Summer Reading Surprises

July 26, 2014

tennessee williams beachIt is such a lovely summer here in Pennsylvania. Jelly Bean and I are enjoying some long, lovely summer days.  Her favorite way to spend the day is lolling in the grass, playing in the lawn sprinklers. When evening comes, the fireflies mesmerize her.  Because of her chronic medical condition, we dedicate a lot of our playtime to these pursuits as well as lounging in the shade and reading.  There is nothing like relaxing in the garden with Jelly Bean and a good book.  My summer reading list is quite interesting, perhaps even eclectic, and a bit surprising. Read the rest of this entry »


Colours of the Prism

July 11, 2014

Rainbow coming out bookOne of the things that makes literature beautiful is its ability to bring out our multifaceted humanity. It functions like a prism that reflects the many colours of the rainbow when a beam of white light passes through it.

However, this ‘rainbow’ is not all about beauty; neither is it infallible. It has its vulnerabilities, the little pockmarks that blemish an otherwise beautiful face. And I think that it is not only at its most vulnerable, but also at its most interesting stage, when the intricacies of human relationships and of humanity surface.

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Staying productive over summer with ‘Understanding Research Methods’, a UoL MOOC on Coursera

July 4, 2014

Keep calm its summer timeIn an attempt to make the summer vacations productive, I got a chance to enroll for the Understanding Research Methods course offered by University of London via Coursera. In case you have not heard of it, Coursera is a very famous website that offers massive open online courses or MOOCs for short, from universities around the world. The world’s best courses are offered free all year round which include topics and subjects ranging from computing and information technology, health and medicine, to social sciences, development, and even music and film.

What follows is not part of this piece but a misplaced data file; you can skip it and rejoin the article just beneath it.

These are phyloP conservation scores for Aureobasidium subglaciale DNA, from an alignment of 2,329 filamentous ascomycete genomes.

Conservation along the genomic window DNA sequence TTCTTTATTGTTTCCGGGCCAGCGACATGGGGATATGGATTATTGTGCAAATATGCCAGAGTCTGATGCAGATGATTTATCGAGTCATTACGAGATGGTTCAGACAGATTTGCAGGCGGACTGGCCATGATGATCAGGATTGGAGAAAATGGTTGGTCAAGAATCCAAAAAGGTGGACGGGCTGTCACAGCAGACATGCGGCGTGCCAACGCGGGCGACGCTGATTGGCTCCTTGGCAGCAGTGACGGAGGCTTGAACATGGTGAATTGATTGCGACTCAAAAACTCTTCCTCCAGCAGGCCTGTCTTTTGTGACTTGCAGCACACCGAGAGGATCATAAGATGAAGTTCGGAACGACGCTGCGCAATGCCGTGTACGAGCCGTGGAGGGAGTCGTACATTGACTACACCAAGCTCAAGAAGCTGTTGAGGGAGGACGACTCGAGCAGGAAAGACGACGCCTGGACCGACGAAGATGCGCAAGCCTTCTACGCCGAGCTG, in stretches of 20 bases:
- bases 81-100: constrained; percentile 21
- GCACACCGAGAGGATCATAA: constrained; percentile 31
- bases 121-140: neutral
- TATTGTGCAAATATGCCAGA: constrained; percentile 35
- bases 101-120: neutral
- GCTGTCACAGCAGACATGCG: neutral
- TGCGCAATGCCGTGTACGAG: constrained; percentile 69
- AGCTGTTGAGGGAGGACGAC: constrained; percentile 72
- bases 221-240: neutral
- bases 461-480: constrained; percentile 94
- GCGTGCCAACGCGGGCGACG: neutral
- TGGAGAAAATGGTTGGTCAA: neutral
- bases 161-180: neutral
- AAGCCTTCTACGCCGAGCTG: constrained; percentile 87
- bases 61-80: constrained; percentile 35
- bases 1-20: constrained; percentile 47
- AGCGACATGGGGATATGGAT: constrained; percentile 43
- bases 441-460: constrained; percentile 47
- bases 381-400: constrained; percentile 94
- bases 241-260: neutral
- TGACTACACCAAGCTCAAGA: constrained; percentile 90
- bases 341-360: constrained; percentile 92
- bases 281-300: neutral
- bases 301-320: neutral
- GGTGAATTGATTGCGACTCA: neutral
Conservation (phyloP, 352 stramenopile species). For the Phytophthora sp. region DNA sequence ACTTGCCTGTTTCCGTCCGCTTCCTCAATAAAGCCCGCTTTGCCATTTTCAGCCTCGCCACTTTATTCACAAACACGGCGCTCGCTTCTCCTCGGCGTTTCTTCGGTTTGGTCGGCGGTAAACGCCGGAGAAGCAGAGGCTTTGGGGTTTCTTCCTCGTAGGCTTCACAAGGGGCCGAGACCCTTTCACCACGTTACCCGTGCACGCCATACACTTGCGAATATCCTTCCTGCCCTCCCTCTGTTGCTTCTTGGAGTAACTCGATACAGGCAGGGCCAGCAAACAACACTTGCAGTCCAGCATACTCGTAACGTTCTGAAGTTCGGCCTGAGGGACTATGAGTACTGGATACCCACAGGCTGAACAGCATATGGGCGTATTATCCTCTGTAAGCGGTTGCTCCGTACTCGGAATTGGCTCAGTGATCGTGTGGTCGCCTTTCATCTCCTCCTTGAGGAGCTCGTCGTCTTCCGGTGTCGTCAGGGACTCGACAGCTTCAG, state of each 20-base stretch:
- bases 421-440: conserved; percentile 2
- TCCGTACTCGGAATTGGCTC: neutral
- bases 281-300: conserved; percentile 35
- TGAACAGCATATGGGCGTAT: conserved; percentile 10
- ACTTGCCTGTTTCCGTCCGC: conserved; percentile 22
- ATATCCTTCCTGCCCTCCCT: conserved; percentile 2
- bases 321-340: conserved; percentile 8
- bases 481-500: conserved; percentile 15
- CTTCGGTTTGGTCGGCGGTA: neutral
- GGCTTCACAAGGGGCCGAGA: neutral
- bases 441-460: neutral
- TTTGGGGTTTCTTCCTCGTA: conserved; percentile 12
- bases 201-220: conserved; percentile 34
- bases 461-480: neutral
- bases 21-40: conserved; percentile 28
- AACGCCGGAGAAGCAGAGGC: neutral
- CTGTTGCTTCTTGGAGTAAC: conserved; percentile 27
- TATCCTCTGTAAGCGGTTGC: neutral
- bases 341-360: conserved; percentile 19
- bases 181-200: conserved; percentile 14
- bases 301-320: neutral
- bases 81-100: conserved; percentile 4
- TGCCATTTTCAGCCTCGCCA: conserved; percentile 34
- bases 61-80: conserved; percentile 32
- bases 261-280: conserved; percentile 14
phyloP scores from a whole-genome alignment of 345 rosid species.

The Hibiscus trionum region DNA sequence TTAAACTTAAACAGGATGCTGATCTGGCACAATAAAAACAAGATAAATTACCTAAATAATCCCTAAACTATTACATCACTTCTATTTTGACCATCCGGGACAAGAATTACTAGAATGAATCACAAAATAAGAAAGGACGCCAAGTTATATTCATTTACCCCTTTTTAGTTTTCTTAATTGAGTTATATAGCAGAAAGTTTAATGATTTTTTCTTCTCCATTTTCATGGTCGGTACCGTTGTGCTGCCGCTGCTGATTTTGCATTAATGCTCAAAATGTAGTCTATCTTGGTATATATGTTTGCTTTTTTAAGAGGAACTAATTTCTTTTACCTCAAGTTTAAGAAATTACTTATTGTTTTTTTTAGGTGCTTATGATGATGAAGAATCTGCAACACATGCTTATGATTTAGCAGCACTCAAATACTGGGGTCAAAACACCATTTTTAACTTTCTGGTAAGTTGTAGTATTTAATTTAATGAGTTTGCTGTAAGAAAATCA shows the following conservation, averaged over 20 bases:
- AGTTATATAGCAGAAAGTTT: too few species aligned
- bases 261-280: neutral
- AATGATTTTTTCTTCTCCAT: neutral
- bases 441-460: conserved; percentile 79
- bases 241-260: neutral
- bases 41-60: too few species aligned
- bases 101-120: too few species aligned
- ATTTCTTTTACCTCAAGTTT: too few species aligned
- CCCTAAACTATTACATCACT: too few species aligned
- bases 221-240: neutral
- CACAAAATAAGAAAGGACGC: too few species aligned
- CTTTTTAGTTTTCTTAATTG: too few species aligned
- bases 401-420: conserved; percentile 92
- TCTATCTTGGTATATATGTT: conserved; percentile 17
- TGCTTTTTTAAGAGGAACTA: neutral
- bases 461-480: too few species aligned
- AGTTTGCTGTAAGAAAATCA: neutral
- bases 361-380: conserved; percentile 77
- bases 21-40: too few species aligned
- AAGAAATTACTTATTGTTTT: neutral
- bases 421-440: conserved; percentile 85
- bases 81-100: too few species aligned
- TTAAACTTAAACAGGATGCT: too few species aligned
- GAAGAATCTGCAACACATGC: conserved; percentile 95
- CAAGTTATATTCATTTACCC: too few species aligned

Being a global leader in distance learning and flexible study, the University of London also offers courses designed and taught by professors of its lead colleges and institutes through Coursera. Some of them include Creative Programming for Digital Media & Mobile Apps, English Common Law: Structure and Principles, The Camera Never Lies, What future for education?, Enhance Your Career and Employability Skills, and more.

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Waiting….

June 15, 2014

 

Waiting is a challenging thing to do, as I am sure it is for all of us, especially when it is waiting for information we really want. To while away the hours, as the examiners are working hard reading essays and writing reports, Jelly Bean and I have embarked on a furniture rearranging strategy that touches every room in the house, and even reaches to outdoor living areas. For me, it is absolutely wonderful. Jelly Bean is a little more cautious about the process and the outcomes, just like me in exams. She keeps a careful eye on her toy box and favourite blankets while the rearranging is in progress.

This is the first summer in a long time that I do not have a course to prepare for the next semester. Not having to read for a new course leaves a lot of free time. Having so much free time makes the wait for results seem even longer. I have several great things planned for this summer, but the real sense of anticipation comes from wanting to get on with my next academic step. It is hard to think about anything else.

By all means rearrange the furniture, you know how that thrills me.Today, while shoving and tugging furniture from one room to another, I tried to think carefully and realistically about my results. I am anxious for the results not just because they show the effectiveness of my efforts, but because they will help me plan my next academic and professional steps. The need to delay making or executing a plan is quite frustrating to a Myers Briggs ETNJ like me. The furniture rearranging, along with several writing workshops, helps redirect my planning needs and tendencies, but I still cannot wait to apply to my next program.